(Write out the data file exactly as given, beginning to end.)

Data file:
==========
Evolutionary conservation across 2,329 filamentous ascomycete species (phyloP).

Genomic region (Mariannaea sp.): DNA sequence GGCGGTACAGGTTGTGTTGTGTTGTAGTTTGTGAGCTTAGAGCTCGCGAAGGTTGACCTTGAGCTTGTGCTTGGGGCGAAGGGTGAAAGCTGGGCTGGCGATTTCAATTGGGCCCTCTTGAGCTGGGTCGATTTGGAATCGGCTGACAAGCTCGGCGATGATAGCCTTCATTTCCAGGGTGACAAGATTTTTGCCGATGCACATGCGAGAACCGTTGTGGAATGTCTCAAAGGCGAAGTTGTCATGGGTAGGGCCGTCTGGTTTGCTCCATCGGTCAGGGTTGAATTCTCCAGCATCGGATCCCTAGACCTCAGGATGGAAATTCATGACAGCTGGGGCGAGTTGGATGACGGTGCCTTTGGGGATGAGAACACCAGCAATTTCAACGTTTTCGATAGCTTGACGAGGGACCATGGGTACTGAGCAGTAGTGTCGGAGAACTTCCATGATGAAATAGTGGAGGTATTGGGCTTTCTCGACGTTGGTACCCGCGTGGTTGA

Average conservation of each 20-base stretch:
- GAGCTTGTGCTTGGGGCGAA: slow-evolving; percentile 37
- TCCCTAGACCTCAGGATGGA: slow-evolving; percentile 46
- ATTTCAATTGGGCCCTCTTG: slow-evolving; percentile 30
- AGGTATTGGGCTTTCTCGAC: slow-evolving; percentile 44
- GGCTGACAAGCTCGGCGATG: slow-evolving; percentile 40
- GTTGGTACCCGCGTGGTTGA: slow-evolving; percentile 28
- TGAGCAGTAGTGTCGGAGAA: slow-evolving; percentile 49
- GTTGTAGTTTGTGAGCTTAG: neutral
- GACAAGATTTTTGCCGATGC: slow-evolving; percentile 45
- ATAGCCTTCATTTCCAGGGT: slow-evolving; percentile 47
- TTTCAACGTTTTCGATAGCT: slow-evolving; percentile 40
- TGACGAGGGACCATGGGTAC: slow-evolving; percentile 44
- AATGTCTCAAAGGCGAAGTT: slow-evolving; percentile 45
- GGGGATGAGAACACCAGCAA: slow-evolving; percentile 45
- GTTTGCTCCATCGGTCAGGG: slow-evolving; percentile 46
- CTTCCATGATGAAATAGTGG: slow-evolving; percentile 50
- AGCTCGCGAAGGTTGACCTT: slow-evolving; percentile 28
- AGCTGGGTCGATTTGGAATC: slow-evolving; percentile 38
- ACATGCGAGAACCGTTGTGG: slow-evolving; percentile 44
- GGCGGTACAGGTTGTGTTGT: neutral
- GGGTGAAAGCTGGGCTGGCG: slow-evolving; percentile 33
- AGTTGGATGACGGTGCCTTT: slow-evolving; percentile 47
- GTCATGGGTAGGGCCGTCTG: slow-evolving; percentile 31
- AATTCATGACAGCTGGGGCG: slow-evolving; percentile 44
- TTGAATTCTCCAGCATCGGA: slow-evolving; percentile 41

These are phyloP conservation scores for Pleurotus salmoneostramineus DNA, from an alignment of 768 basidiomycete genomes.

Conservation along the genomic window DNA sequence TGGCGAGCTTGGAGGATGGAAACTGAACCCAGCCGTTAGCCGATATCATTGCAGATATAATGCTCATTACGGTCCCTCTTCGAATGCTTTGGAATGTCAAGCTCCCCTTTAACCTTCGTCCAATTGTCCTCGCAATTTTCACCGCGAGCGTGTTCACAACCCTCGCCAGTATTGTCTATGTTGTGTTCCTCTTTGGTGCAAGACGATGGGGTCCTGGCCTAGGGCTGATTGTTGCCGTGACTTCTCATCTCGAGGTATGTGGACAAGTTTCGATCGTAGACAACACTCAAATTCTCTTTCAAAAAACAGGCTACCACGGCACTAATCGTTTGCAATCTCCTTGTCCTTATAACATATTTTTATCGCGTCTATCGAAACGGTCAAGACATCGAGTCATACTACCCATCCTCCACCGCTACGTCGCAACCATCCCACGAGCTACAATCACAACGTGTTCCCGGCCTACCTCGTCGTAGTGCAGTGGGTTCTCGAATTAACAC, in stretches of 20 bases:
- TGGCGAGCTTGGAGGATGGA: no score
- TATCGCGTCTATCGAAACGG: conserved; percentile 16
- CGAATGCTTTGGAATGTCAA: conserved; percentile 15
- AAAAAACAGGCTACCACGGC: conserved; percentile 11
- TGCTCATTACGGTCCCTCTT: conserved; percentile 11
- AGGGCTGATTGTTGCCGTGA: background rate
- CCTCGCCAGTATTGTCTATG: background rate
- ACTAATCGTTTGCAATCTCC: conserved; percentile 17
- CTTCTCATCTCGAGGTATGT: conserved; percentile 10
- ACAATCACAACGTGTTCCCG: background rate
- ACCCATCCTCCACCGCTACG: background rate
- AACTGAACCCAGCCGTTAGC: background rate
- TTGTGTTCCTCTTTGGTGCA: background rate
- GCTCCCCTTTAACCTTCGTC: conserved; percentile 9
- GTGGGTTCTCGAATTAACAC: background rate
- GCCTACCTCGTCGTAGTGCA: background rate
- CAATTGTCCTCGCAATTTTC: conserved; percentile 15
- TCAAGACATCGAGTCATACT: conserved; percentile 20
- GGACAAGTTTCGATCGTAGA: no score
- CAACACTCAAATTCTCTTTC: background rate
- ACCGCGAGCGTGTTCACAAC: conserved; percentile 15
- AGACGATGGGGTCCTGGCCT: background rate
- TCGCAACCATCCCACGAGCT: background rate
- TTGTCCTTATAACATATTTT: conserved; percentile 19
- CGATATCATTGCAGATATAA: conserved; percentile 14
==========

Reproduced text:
Evolutionary conservation across 2,329 filamentous ascomycete species (phyloP).

Genomic region (Mariannaea sp.): DNA sequence GGCGGTACAGGTTGTGTTGTGTTGTAGTTTGTGAGCTTAGAGCTCGCGAAGGTTGACCTTGAGCTTGTGCTTGGGGCGAAGGGTGAAAGCTGGGCTGGCGATTTCAATTGGGCCCTCTTGAGCTGGGTCGATTTGGAATCGGCTGACAAGCTCGGCGATGATAGCCTTCATTTCCAGGGTGACAAGATTTTTGCCGATGCACATGCGAGAACCGTTGTGGAATGTCTCAAAGGCGAAGTTGTCATGGGTAGGGCCGTCTGGTTTGCTCCATCGGTCAGGGTTGAATTCTCCAGCATCGGATCCCTAGACCTCAGGATGGAAATTCATGACAGCTGGGGCGAGTTGGATGACGGTGCCTTTGGGGATGAGAACACCAGCAATTTCAACGTTTTCGATAGCTTGACGAGGGACCATGGGTACTGAGCAGTAGTGTCGGAGAACTTCCATGATGAAATAGTGGAGGTATTGGGCTTTCTCGACGTTGGTACCCGCGTGGTTGA

Average conservation of each 20-base stretch:
- GAGCTTGTGCTTGGGGCGAA: slow-evolving; percentile 37
- TCCCTAGACCTCAGGATGGA: slow-evolving; percentile 46
- ATTTCAATTGGGCCCTCTTG: slow-evolving; percentile 30
- AGGTATTGGGCTTTCTCGAC: slow-evolving; percentile 44
- GGCTGACAAGCTCGGCGATG: slow-evolving; percentile 40
- GTTGGTACCCGCGTGGTTGA: slow-evolving; percentile 28
- TGAGCAGTAGTGTCGGAGAA: slow-evolving; percentile 49
- GTTGTAGTTTGTGAGCTTAG: neutral
- GACAAGATTTTTGCCGATGC: slow-evolving; percentile 45
- ATAGCCTTCATTTCCAGGGT: slow-evolving; percentile 47
- TTTCAACGTTTTCGATAGCT: slow-evolving; percentile 40
- TGACGAGGGACCATGGGTAC: slow-evolving; percentile 44
- AATGTCTCAAAGGCGAAGTT: slow-evolving; percentile 45
- GGGGATGAGAACACCAGCAA: slow-evolving; percentile 45
- GTTTGCTCCATCGGTCAGGG: slow-evolving; percentile 46
- CTTCCATGATGAAATAGTGG: slow-evolving; percentile 50
- AGCTCGCGAAGGTTGACCTT: slow-evolving; percentile 28
- AGCTGGGTCGATTTGGAATC: slow-evolving; percentile 38
- ACATGCGAGAACCGTTGTGG: slow-evolving; percentile 44
- GGCGGTACAGGTTGTGTTGT: neutral
- GGGTGAAAGCTGGGCTGGCG: slow-evolving; percentile 33
- AGTTGGATGACGGTGCCTTT: slow-evolving; percentile 47
- GTCATGGGTAGGGCCGTCTG: slow-evolving; percentile 31
- AATTCATGACAGCTGGGGCG: slow-evolving; percentile 44
- TTGAATTCTCCAGCATCGGA: slow-evolving; percentile 41

These are phyloP conservation scores for Pleurotus salmoneostramineus DNA, from an alignment of 768 basidiomycete genomes.

Conservation along the genomic window DNA sequence TGGCGAGCTTGGAGGATGGAAACTGAACCCAGCCGTTAGCCGATATCATTGCAGATATAATGCTCATTACGGTCCCTCTTCGAATGCTTTGGAATGTCAAGCTCCCCTTTAACCTTCGTCCAATTGTCCTCGCAATTTTCACCGCGAGCGTGTTCACAACCCTCGCCAGTATTGTCTATGTTGTGTTCCTCTTTGGTGCAAGACGATGGGGTCCTGGCCTAGGGCTGATTGTTGCCGTGACTTCTCATCTCGAGGTATGTGGACAAGTTTCGATCGTAGACAACACTCAAATTCTCTTTCAAAAAACAGGCTACCACGGCACTAATCGTTTGCAATCTCCTTGTCCTTATAACATATTTTTATCGCGTCTATCGAAACGGTCAAGACATCGAGTCATACTACCCATCCTCCACCGCTACGTCGCAACCATCCCACGAGCTACAATCACAACGTGTTCCCGGCCTACCTCGTCGTAGTGCAGTGGGTTCTCGAATTAACAC, in stretches of 20 bases:
- TGGCGAGCTTGGAGGATGGA: no score
- TATCGCGTCTATCGAAACGG: conserved; percentile 16
- CGAATGCTTTGGAATGTCAA: conserved; percentile 15
- AAAAAACAGGCTACCACGGC: conserved; percentile 11
- TGCTCATTACGGTCCCTCTT: conserved; percentile 11
- AGGGCTGATTGTTGCCGTGA: background rate
- CCTCGCCAGTATTGTCTATG: background rate
- ACTAATCGTTTGCAATCTCC: conserved; percentile 17
- CTTCTCATCTCGAGGTATGT: conserved; percentile 10
- ACAATCACAACGTGTTCCCG: background rate
- ACCCATCCTCCACCGCTACG: background rate
- AACTGAACCCAGCCGTTAGC: background rate
- TTGTGTTCCTCTTTGGTGCA: background rate
- GCTCCCCTTTAACCTTCGTC: conserved; percentile 9
- GTGGGTTCTCGAATTAACAC: background rate
- GCCTACCTCGTCGTAGTGCA: background rate
- CAATTGTCCTCGCAATTTTC: conserved; percentile 15
- TCAAGACATCGAGTCATACT: conserved; percentile 20
- GGACAAGTTTCGATCGTAGA: no score
- CAACACTCAAATTCTCTTTC: background rate
- ACCGCGAGCGTGTTCACAAC: conserved; percentile 15
- AGACGATGGGGTCCTGGCCT: background rate
- TCGCAACCATCCCACGAGCT: background rate
- TTGTCCTTATAACATATTTT: conserved; percentile 19
- CGATATCATTGCAGATATAA: conserved; percentile 14